Unschooling Increases Its Global Reach
Unschooling and the value of self-directed learning continue to spread around the globe, as these groups show. I find it inspiring that people are creating educational organizations around the globe that go beyond conventional school reform efforts, and that alternatives like unschooling are getting some more traction with parents and teachers who want more than read-a-book-and-take-a-test schooling.
Edu on Tour is on Facebook and it is a 6-week program “during which a group… takes on the challenge to transform our education systems.” The website of the organizers of the Edu on Tour program provides a good overview of their wide approach to teaching and learning. Some of the videos on the Edu on Tour channel on YouTube include short interviews with Brazilian education entrepreneurs, such as Spin Rocinha, who “opened a DJ school, totally free to its participants and financed only from tourist tours inside the favela, given by Rocinho.”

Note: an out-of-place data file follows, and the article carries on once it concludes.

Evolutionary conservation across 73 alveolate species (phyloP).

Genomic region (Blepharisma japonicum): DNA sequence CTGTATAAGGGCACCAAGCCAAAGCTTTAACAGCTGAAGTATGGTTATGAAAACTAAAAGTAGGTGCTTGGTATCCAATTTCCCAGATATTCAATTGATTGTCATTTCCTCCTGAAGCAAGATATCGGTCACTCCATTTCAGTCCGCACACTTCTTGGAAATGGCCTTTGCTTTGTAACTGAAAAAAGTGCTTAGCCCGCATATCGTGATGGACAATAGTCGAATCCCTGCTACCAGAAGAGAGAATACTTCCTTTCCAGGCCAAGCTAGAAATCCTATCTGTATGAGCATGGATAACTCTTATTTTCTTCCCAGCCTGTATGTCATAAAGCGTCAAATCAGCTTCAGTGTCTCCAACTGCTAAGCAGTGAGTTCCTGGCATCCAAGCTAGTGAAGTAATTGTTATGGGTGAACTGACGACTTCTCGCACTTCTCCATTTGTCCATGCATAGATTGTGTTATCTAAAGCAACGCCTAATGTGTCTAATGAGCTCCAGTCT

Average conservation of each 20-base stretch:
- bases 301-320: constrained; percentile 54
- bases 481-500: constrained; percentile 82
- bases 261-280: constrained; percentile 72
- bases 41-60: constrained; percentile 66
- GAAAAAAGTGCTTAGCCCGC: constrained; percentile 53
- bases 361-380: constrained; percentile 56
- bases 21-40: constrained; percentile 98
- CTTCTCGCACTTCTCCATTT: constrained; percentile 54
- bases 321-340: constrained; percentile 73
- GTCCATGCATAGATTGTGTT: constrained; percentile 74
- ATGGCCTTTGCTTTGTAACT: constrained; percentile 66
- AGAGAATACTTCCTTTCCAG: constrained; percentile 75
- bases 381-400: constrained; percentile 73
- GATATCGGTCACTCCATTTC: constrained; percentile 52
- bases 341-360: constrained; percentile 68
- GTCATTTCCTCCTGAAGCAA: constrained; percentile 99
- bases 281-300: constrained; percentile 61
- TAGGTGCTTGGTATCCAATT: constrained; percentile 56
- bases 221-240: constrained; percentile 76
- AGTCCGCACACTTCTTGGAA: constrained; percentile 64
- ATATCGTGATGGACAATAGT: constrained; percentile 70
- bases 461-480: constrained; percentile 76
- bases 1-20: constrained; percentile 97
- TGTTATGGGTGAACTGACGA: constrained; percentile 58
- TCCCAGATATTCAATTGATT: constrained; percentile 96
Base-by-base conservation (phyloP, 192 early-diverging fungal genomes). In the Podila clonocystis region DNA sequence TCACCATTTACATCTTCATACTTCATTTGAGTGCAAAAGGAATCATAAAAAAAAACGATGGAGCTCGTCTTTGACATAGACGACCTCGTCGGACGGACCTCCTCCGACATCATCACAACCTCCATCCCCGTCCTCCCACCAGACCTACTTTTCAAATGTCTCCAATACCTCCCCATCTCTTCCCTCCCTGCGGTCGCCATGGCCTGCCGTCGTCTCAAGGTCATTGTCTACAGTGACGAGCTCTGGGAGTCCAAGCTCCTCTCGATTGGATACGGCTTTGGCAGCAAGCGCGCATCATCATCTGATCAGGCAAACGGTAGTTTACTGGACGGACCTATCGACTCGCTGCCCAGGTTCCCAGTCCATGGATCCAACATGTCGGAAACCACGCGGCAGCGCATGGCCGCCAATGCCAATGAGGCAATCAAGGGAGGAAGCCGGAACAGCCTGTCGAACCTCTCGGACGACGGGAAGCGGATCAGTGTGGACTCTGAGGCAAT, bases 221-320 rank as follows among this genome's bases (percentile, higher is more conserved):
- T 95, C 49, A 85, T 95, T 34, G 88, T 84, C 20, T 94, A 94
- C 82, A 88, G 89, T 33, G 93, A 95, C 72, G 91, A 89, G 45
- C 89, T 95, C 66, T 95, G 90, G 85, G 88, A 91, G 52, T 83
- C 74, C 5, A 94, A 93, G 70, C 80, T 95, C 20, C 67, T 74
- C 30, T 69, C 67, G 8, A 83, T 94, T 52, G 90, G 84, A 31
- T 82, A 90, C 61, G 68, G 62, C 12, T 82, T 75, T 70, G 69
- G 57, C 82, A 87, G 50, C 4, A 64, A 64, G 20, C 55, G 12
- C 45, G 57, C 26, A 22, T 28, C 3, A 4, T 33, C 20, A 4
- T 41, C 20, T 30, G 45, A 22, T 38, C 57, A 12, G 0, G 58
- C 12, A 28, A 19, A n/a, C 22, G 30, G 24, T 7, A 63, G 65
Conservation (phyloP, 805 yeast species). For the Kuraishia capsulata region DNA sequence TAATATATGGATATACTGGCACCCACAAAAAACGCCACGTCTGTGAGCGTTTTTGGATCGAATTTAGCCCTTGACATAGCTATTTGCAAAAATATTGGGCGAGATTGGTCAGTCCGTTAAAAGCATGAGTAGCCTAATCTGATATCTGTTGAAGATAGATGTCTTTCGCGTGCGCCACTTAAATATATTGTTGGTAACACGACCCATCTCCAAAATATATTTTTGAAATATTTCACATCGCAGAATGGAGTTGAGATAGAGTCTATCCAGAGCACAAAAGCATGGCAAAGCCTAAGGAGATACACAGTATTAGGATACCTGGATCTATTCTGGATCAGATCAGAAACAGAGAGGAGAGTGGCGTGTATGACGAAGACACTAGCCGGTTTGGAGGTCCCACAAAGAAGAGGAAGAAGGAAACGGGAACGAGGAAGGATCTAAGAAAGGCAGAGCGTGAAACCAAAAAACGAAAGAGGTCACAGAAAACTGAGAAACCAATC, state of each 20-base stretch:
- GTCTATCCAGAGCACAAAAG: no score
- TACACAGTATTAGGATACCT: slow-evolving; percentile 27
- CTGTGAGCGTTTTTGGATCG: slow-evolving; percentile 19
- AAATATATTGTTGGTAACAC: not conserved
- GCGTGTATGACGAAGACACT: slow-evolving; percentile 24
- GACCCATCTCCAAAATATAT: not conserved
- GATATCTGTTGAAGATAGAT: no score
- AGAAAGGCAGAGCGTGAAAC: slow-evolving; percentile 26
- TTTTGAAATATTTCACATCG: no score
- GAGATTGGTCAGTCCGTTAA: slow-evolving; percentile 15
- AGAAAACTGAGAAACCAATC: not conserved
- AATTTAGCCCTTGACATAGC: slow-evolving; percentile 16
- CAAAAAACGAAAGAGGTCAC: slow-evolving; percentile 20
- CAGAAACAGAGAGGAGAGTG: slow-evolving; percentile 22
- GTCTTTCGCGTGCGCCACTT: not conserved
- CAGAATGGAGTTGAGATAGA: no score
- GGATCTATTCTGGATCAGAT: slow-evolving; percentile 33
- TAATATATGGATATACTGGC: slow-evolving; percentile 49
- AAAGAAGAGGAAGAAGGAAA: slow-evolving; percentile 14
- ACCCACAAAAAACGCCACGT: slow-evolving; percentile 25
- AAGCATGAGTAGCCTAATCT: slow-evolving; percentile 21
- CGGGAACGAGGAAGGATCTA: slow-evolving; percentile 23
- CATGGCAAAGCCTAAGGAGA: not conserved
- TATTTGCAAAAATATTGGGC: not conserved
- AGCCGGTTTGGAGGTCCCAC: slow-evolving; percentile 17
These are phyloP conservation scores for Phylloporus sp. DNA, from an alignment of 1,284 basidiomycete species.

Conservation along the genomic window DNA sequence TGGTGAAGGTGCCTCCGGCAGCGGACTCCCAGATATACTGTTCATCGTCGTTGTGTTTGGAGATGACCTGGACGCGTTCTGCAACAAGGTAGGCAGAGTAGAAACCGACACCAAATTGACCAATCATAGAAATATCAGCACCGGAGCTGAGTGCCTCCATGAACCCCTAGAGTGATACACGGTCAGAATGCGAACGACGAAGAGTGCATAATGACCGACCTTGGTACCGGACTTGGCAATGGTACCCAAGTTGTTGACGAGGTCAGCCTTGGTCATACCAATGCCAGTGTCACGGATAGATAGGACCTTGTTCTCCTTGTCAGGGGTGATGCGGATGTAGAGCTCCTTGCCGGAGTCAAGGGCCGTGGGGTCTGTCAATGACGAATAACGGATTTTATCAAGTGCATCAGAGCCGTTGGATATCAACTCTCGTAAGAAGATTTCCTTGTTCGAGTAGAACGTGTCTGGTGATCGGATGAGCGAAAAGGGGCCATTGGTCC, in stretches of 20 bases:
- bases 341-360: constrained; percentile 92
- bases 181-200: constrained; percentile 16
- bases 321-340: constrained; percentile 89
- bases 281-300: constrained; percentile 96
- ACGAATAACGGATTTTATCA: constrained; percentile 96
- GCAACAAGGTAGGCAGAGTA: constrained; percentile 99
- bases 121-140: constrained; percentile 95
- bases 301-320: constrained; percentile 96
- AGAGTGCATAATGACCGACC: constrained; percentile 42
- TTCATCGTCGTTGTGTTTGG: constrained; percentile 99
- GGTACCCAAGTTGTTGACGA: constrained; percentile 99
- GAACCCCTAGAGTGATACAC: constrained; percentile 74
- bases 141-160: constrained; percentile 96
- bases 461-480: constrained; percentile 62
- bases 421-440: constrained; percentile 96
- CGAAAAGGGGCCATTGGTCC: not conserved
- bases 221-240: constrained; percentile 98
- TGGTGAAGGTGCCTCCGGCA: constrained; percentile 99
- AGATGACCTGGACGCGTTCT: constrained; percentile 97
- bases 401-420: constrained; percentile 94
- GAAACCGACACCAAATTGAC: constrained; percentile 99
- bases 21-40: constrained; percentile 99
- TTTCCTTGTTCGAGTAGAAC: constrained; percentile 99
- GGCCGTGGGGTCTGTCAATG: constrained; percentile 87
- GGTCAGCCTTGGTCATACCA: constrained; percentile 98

I can’t believe how quick and helpful Google Translate is for viewing foreign websites using the Chrome browser. Yeah, the English translation is clunky and often does not read well, but at least I can get a good sense of what is being conveyed, whereas before I would just leave the page. With that in mind, you might enjoy reading these websites.
I learned of this new Brazilian unschooling website from the Unschooling The World page on Facebook. This site features three families’ unschooling and homeschooling stories, and the parents who formed the site are looking to post more.
I have been corresponding with Stefan Hasenauer of Austria about unschooling and he recently wrote that he and a colleague created a website, Learning Cultures 3.0. The site is written in German, but as noted above, the Google translation is okay to get the gist of the site.
What I find heartening about these sites from other countries is how they are all rooted in the same basic ideas about learning and teaching that I share: that children learn well in a diverse community, not just a classroom; that ordinary people can help children learn and grow; and that children should be treated with respect as people, not as educational projects to be graded and sorted like eggs or other commodities.